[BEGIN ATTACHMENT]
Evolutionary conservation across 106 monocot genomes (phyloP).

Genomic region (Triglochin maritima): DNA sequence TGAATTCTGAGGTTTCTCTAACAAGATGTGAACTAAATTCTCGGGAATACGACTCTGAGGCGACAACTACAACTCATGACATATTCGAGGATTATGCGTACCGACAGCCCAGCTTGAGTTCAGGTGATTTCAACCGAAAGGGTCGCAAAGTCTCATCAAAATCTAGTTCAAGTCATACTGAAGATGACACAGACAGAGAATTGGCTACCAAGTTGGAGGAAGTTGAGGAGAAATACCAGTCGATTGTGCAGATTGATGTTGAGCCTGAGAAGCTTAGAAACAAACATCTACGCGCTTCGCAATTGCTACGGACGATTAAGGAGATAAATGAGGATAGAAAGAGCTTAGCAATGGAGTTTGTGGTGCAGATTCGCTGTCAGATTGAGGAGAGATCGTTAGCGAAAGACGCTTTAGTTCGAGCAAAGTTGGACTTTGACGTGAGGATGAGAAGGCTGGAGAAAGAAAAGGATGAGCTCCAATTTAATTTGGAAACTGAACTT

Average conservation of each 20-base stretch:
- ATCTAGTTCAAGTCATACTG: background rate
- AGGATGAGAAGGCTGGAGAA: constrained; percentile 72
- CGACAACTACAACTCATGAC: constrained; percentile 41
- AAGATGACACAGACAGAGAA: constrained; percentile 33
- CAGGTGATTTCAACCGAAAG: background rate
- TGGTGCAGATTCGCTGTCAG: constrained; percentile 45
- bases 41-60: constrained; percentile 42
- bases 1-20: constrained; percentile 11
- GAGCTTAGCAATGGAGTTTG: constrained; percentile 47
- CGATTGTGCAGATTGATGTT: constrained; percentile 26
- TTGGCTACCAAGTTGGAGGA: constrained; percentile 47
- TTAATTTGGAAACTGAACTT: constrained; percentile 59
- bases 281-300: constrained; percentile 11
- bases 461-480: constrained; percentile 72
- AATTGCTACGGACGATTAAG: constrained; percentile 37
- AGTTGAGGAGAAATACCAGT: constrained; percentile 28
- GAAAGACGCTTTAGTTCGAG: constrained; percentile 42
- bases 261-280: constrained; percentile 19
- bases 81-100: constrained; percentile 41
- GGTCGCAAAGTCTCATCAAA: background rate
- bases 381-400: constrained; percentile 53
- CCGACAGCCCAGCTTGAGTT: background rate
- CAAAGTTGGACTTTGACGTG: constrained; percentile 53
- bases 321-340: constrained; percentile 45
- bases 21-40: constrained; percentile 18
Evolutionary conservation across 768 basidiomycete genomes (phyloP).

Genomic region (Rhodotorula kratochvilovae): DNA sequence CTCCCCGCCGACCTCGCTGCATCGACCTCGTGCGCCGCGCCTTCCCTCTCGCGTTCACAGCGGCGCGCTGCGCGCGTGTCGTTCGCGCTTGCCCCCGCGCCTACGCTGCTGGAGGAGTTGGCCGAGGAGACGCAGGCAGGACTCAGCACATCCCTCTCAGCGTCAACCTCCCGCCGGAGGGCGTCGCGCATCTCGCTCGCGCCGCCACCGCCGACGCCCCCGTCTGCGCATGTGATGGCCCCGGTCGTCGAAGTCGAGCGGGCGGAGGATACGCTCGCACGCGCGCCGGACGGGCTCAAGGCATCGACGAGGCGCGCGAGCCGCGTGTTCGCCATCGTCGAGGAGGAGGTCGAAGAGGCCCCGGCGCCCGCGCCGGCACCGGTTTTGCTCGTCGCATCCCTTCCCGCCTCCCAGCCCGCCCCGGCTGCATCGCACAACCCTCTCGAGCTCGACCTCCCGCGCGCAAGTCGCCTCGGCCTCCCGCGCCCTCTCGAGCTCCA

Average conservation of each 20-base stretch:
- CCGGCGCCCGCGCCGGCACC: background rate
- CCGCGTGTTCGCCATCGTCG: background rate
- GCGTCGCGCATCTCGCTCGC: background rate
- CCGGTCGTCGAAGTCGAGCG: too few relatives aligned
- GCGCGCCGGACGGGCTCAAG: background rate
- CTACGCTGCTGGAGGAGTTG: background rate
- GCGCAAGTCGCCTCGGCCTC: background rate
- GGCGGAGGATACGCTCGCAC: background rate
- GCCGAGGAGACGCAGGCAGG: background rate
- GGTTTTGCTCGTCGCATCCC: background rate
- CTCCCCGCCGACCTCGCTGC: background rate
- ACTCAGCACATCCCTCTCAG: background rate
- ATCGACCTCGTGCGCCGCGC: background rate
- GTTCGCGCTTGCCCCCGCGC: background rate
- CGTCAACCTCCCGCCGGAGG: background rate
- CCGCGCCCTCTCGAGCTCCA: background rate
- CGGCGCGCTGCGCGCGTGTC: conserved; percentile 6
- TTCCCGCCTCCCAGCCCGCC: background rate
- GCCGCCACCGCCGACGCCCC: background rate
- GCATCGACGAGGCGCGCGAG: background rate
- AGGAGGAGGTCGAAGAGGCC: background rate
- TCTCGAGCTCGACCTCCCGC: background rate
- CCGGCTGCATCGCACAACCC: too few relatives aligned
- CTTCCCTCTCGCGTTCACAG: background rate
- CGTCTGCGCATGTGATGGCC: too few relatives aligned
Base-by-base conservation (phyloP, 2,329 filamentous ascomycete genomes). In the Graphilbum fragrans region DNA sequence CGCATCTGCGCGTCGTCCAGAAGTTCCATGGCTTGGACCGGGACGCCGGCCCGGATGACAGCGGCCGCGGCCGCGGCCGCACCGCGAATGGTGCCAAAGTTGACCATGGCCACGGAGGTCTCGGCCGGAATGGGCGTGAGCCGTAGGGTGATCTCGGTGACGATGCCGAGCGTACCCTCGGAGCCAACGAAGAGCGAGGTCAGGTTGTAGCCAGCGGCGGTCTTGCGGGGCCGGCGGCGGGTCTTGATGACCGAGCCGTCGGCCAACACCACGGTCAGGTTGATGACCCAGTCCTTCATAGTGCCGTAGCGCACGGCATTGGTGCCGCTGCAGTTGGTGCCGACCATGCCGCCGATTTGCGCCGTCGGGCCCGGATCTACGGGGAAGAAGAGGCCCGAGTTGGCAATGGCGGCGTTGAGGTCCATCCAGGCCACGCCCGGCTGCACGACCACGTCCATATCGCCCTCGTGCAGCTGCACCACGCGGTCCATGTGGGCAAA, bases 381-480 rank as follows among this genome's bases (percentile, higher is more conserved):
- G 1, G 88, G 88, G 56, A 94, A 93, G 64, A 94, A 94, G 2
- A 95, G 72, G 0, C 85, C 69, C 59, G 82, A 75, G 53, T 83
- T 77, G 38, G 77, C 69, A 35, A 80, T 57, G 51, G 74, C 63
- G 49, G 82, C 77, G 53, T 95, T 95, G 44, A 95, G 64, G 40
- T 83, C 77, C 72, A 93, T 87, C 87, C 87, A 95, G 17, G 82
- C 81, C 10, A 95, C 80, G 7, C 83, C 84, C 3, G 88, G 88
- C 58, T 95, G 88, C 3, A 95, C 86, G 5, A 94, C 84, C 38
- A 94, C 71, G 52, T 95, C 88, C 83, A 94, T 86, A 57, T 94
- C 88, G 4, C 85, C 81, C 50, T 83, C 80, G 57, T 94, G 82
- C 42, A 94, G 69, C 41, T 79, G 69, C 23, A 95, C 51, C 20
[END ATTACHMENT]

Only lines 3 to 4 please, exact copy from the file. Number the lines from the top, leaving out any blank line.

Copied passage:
Average conservation of each 20-base stretch:
- ATCTAGTTCAAGTCATACTG: background rate